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Harvard graduate Jeremy Lin blazes unique trail to Golden State Warriors

"He's one of those guys that has a chance to keep getting better," said Warriors General Manager Larry Riley of point guard Jeremy Lin. (Laura Rauch/associated Press)
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In those five games he convinced clubs that he can compete with the talent that generally is not found in the slower-paced and less athletic Ivy League.

"He understands the overall game," said Warriors General Manager Larry Riley. " . . . He handles the ball well. He's one of those guys that has a chance to keep getting better in other phases of the game."

After the summer league, a number of teams showed interest. Lin said his agent, Roger Montgomery, presented him with the three best offers. Lin said he chose the Warriors over the Mavericks and Lakers because of location, style of play, his chances of making the team and the terms of the contract.

He reportedly signed a deal that guarantees him half his rookie salary, estimated at $500,000 -- a pact uncommon for an undrafted free agent. The contract has a team option for a second year and Riley said "we're looking at him to be with us beyond one year."

Golden State recently traded point guard C.J. Watson and needed a back up for Stephen Curry. Lin may be the answer. But like most rookies, he needs to improve in several areas, including his strength, defense and, most importantly, his outside shooting, Riley said.

The guaranteed money and Watson's trade are strong indications of Lin's chances of making the team and battling for minutes behind Curry.

"I'm a lifelong Warriors fan," said Lin, who is projected to move to point guard after playing shooting guard at Harvard. "In hindsight, not getting drafted was a blessing in disguise from God."

Lin has had to prove himself since high school. Named state player of the year by several publications, he did not receive a single Division 1 scholarship offer. UCLA, Stanford and Cal recruited him as a walk-on, but Harvard and Brown -- which, like all Ivies, do not award scholarships -- showed the most interest.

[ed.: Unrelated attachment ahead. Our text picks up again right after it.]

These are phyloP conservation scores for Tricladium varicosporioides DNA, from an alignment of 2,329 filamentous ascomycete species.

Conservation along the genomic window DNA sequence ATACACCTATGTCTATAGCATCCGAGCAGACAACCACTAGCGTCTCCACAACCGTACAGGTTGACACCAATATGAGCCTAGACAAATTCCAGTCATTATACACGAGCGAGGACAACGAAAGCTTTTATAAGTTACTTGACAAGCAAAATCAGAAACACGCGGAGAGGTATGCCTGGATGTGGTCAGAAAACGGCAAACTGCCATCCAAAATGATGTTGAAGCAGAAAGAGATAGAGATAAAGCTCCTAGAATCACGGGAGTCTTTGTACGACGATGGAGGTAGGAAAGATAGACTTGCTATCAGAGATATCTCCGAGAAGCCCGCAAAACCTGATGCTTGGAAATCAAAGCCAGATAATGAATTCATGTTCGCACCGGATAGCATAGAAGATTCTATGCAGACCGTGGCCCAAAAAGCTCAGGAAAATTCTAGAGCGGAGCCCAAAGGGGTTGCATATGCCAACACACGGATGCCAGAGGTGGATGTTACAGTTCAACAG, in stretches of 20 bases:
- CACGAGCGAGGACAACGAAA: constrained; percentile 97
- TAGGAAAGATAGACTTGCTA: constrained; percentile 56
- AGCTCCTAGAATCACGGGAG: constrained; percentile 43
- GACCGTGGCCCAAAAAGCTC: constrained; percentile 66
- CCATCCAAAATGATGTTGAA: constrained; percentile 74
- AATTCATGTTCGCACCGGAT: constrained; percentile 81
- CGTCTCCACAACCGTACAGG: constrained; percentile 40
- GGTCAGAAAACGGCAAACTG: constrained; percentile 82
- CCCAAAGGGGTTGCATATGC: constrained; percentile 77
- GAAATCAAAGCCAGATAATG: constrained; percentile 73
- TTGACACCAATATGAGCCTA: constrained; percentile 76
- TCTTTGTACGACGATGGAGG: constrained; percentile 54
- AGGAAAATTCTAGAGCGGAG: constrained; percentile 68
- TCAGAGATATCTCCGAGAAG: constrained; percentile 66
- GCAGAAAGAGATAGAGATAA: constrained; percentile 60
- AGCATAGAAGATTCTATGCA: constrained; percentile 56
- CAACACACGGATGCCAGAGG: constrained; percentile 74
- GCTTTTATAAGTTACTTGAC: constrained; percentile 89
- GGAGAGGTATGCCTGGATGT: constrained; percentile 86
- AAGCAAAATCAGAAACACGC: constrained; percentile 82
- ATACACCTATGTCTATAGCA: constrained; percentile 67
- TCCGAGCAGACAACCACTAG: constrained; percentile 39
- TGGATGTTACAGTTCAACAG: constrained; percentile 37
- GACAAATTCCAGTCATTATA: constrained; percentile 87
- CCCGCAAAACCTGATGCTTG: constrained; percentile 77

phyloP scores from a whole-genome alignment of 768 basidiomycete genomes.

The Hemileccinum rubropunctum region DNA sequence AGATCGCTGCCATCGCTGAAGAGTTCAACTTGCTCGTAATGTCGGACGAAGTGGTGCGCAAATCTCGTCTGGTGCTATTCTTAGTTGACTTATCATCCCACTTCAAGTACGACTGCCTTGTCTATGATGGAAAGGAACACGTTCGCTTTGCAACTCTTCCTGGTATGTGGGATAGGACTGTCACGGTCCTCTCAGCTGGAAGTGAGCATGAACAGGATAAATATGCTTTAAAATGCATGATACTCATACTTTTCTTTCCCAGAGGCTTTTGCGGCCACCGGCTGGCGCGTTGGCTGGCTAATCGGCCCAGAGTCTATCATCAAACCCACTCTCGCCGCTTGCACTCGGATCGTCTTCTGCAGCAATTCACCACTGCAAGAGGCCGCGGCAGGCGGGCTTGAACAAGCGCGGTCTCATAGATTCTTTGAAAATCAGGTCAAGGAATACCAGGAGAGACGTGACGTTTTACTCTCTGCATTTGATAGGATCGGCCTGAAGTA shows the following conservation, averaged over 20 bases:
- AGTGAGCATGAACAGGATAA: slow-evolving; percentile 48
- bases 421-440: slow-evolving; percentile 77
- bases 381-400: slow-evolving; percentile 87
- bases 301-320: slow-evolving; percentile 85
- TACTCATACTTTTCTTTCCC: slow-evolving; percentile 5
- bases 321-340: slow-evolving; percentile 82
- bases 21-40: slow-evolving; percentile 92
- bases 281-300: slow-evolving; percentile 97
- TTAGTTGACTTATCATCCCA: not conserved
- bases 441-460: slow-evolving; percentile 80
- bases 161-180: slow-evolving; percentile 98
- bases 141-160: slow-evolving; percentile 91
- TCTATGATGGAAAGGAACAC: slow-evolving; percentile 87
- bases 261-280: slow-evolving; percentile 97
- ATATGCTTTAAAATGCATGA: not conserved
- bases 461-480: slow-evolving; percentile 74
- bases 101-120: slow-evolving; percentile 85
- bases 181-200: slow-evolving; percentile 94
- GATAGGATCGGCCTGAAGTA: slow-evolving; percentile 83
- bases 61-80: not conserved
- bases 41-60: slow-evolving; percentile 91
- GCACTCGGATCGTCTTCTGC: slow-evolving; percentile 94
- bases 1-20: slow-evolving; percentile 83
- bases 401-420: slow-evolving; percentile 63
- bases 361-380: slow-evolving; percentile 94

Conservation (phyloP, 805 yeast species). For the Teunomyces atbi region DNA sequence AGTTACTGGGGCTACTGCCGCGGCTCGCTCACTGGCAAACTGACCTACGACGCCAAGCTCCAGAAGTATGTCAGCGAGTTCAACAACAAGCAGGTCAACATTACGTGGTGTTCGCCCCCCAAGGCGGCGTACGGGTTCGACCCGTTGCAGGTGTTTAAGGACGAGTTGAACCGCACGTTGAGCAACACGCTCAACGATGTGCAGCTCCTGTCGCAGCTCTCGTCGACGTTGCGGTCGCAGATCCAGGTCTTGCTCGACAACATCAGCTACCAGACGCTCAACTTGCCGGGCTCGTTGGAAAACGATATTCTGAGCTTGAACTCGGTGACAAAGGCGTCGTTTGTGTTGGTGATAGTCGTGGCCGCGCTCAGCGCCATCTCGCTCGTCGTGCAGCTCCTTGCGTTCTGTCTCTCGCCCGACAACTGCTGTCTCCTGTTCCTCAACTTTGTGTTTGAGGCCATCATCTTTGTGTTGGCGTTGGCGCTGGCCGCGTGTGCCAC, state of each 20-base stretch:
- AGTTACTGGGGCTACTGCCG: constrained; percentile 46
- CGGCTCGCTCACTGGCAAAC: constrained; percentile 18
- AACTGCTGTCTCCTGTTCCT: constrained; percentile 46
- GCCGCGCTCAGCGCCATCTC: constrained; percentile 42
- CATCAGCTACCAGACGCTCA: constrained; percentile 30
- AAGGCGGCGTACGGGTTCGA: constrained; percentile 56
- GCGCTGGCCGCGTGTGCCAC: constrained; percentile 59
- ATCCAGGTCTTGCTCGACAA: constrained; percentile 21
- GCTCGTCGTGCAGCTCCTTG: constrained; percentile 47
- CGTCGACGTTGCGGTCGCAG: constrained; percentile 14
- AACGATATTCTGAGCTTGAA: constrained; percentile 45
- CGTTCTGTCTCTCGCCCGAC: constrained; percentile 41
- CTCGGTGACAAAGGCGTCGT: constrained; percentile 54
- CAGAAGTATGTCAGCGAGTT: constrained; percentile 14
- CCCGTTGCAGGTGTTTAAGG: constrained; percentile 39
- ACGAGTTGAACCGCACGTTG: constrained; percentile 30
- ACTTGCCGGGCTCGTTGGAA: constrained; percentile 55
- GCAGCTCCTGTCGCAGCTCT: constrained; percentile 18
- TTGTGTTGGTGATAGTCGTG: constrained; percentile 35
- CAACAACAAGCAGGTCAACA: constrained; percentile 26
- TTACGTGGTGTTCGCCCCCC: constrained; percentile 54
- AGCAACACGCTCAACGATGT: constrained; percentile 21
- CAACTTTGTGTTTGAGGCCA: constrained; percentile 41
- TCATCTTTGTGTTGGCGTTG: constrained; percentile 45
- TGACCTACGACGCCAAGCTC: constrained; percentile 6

"It's hard to speak for the people who recruited me," Lin said. "In their defense, there were a lot of different risks for people to recruit me. I wasn't the biggest or most explosive. They just didn't know how my game would transfer for the college level. But I was disappointed and thought I had been overlooked."

He chose Harvard, where former Seton Hall and Michigan head coach Tommy Amaker was hired after Lin's freshman season. Under Amaker, Lin blossomed into a unanimous all-Ivy League first-team selection his junior and senior seasons. He briefly received national recognition during wins over Boston College and a 30-point, nine-rebound showing against then-No. 12 U-Conn. last season.

He endured frequent slurs during road games, including, a teammate told Time magazine, when a fan yelled "sweet-and-sour pork" during Harvard's loss at Georgetown last December.

But the Warriors see Lin's ethnicity as a marketing advantage in the Bay Area. The club is creating a campaign around him.

"If he didn't have the skill set to go with it, that's not something you want to get into," Riley said. "I felt it was most important that he'd be a basketball player first."

That's what Jeremy Lin wants too.


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